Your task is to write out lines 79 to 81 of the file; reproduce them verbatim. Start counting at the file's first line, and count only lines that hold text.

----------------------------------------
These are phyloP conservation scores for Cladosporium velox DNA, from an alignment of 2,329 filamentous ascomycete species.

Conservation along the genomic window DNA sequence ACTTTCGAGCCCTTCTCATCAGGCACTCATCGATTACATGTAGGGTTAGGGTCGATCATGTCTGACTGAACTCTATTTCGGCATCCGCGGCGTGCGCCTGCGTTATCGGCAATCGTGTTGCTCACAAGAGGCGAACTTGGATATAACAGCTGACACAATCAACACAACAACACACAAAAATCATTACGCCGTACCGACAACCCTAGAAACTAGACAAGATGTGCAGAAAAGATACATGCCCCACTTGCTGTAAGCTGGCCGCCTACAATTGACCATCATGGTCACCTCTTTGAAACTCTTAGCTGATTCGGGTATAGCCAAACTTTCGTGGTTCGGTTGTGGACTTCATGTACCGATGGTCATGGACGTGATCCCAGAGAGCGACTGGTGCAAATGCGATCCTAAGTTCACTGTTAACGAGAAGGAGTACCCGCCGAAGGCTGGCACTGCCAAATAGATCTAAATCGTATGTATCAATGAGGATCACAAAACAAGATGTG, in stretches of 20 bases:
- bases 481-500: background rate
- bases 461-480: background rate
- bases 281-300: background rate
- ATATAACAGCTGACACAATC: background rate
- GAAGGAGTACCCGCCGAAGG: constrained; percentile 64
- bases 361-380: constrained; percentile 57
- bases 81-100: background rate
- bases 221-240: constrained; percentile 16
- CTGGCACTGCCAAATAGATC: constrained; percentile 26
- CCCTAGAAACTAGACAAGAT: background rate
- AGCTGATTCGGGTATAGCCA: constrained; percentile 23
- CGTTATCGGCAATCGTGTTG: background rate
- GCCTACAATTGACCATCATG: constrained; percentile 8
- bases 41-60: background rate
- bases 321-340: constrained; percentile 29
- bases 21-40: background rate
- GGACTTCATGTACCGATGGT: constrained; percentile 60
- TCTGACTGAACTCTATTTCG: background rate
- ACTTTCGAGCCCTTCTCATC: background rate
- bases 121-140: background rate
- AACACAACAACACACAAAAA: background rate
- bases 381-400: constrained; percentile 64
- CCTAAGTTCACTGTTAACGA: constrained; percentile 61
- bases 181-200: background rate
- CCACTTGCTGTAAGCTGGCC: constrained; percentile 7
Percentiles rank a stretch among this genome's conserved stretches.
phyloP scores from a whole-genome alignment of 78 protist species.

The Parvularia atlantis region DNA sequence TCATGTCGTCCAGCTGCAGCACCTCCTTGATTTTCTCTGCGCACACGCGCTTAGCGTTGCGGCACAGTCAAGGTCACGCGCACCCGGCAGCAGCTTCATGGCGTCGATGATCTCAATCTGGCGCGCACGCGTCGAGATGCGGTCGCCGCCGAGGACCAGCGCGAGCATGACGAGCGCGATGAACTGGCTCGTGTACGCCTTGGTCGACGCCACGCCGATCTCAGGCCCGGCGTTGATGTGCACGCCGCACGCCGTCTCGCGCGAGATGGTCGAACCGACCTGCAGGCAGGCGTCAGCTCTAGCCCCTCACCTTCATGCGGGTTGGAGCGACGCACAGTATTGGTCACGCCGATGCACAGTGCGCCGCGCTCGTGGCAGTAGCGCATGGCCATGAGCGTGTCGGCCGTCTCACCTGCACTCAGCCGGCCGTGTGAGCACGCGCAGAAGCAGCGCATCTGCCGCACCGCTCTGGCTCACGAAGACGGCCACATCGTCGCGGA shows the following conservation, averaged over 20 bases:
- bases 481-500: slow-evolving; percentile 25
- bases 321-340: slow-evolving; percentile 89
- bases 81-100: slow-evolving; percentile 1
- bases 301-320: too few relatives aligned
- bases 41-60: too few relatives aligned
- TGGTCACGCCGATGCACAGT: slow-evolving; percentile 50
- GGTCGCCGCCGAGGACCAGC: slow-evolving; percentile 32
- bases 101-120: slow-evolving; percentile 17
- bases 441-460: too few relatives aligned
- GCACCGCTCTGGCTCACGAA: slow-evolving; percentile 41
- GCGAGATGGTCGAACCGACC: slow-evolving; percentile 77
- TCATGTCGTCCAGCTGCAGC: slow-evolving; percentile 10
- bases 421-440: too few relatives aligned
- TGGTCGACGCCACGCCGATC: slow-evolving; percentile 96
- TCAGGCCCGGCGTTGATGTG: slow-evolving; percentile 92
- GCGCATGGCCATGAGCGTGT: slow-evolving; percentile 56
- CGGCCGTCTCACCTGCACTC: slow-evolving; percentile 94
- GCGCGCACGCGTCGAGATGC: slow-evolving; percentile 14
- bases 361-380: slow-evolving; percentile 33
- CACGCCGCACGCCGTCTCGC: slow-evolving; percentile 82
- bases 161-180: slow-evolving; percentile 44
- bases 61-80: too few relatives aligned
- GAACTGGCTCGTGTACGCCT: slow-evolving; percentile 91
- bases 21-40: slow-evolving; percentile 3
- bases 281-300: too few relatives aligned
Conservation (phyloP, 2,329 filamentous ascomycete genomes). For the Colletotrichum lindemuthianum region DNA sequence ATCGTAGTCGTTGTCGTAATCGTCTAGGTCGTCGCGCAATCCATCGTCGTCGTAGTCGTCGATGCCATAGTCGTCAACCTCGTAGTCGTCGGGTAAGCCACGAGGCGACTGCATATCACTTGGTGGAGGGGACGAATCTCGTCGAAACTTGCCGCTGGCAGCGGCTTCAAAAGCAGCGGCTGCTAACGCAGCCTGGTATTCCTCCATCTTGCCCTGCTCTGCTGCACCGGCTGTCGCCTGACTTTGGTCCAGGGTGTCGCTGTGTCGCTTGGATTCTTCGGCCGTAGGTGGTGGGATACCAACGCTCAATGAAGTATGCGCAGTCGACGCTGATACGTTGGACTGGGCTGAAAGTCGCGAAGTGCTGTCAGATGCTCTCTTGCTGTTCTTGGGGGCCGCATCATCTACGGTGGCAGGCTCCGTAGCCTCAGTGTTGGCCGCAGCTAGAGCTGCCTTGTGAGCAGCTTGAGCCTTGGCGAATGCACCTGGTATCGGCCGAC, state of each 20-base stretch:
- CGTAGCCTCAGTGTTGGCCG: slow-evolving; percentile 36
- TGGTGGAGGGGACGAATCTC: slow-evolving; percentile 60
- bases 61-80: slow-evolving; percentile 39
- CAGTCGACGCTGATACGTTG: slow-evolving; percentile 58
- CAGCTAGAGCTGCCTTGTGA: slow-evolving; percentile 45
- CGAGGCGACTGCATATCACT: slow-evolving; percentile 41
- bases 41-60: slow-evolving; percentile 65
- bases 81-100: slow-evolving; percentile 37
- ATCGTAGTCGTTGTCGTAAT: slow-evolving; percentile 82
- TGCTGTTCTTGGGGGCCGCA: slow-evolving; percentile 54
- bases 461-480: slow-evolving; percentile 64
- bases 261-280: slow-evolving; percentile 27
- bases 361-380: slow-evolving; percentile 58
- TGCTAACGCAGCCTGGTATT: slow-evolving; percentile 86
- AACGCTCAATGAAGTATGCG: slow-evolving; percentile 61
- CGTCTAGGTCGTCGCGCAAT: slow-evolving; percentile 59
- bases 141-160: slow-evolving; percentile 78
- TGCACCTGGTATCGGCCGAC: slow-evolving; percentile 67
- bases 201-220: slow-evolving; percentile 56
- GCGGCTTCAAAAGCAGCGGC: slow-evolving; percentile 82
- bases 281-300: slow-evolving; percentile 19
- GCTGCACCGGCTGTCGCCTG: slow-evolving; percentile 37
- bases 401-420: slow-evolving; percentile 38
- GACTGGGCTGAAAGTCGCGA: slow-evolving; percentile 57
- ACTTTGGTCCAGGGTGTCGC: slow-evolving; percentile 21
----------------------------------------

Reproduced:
- bases 401-420: slow-evolving; percentile 38
- GACTGGGCTGAAAGTCGCGA: slow-evolving; percentile 57
- ACTTTGGTCCAGGGTGTCGC: slow-evolving; percentile 21